Reflections on current movements in the Bitcoin Ecosystem
An earlier version of this was published on VentureBeat.
A few interesting bits of cryptocurrency news were announced in the recent past. First, a team and project near and dear to me, Blockstream, publicly launched with a white paper for the first time rigorously documenting sidechains. Second, Oliver Bussmann, CIO of UBS, publicly stated “blockchain technology will not only change the way we do payments but it will change the whole trading and settlement topic.” Finally, a group I advise, Counterparty was one of many Bitcoin based teams receiving inquiry letters from the SEC pertaining to unregistered securities.
[Update (11/3/2014): Early reports of SEC letters to Counterparty were incorrect. Despite speculation, Counterparty — to its knowledge — has yet to be contacted by the SEC.]
I first met Blockstream cofounders Austin Hill and Adam Back in early 2014 when teaching a Cryptocurrency Seminar at Stanford. At the time there was decent buzz in the community around a project the two of them were working on that would fundamentally augment Bitcoin’s infrastructure and take it a step function forward. My simplified personal thesis on Bitcoin is, and has been for quite some time now, that the two greatest areas for innovation and value creation are:
Leveraging the current technology to bring banking solutions to the under-banked in developing communities. Here people don’t have access to traditional value storage and value transfer mechanisms. In layman’s terms: the traditional banking infrastructure doesn’t work at this scale.
The Bitcoin ledger is the largest and most secure decentralized ledger in the world, but its prominence is almost an anecdotal side effect to Satoshi’s initial goal: a proof-of-concept for decentralized ledgers. As such, the current implementation has very real flaws that limit the applicability of Bitcoin and its potential to become a global transaction network. Tangible shortcomings include:
- A difficult to maintain infrastructure. One that is both hard to keep consistent and allows for very little innovation and experimentation.
- A static, singular set of logics and rules. For example, an unchanged and single monetary policy and inflation rate enforced for everyone independent of context.
- An increasing arms race in hashrate, one that is both a race to the bottom, and has very real negative effects in energy consumption, that if projected forward is unsustainable.
- A limit of both 7 transactions per second, and an average wait time for transaction approval that is measured in minutes, not seconds. That is low throughput and high latency for what is ideally a push or pull request to a digital database.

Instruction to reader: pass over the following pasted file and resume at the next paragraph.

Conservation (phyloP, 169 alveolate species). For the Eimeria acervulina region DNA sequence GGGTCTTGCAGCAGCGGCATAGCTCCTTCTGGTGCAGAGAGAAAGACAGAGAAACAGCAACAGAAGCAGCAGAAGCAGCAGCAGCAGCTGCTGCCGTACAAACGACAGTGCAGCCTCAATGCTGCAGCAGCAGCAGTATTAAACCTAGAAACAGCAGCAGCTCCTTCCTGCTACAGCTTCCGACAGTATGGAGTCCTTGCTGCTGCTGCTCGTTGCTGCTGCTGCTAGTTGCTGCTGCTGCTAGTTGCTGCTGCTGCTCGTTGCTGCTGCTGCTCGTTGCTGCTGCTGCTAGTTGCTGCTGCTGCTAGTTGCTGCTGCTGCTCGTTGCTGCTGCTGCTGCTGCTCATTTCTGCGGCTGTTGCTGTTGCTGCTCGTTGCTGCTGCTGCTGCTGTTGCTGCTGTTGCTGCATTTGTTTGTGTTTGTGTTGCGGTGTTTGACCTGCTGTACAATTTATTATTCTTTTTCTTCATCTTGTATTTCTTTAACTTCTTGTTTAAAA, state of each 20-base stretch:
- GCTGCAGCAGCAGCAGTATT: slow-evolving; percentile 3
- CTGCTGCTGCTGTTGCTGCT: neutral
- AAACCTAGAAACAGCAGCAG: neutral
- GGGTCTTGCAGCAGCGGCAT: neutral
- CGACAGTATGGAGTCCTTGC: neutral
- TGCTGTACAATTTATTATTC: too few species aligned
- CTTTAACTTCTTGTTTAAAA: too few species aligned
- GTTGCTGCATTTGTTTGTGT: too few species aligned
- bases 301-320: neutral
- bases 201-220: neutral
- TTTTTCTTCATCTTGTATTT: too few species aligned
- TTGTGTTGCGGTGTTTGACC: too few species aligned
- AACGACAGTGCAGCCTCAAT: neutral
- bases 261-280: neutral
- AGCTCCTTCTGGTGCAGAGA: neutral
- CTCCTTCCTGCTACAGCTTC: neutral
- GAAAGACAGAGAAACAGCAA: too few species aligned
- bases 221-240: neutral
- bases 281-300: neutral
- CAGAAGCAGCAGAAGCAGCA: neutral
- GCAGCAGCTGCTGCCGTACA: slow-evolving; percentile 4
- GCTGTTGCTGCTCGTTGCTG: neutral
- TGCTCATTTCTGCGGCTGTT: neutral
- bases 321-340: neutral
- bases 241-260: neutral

- A single currency, with little space for development and implementation of alternative currencies, securities, digital rights, smart contracts, or generalized assets.
From early conversations with Austin and Adam it was clear they agreed and saw eye-to-eye with the above shortcomings, particularly regarding core infrastructure. What excited me most about these conversations was their ability to synthesize an understanding and aggressive vision of a future blockchain, its tangible current shortcomings, and a technological path forward vis-a-vis side chains to immediately address the shortcomings and bring the current incarnation one step closer to the grandiose future industry experts like UBS CIO, Oliver Bussman, are only now beginning to understand.
To date, the work of Counterparty (which extends the current protocol to allow for the creation and issuance of additional digital assets) and Blockstream are the most impressive efforts on extending core Bitcoin infrastructure and bringing it closer to Bussman’s above goal.
These early talks led to an exciting session at the Stanford seminar, one where Paypal founder Max Levchin, Counterparty’s Robby Dermody, and Blockstream’s Austin and Adam all engaged in a class wide discussion. This was easily a highlight of the quarter as reviewed by pundit Tim Swanson.
Flashforward months later, while wearing my new hat as an investor for Lux Capital. Why is this interesting? I suspect we’re sitting at an inflection in history where recent traction by Counterparty and Blockstream show that the early evangelists of decentralized ledgers are finally ready to show early technical and meaningful product progress. This is coupled with industry and regulatory understanding of the potential to deploy this technology in meaningful capacities to both decrease costs and create entirely greenfield opportunities.
It’s no longer Blockstream, Counterparty, and Paypal having a theoretical debate in the confines of a Stanford classroom. Rather, it’s Overstock working with Counterparty to create a decentralized exchange, it’s Blockstream issuing technical specs for sidechains and building community momentum towards an initial proof of concept, it’s large banks realizing the potential to leverage this infrastructure, and it’s regulatory bodies admitting this isn’t fringe libertarians but rather a meaningful technological disruption that has the potential to undermine or disintermediate much of the status-quo. As a technologist and investor, these are trends that are impossible to ignore and exciting to observe. If the previous 6 months are indicative of the rate of progress, we can expect much more to come in the near term future.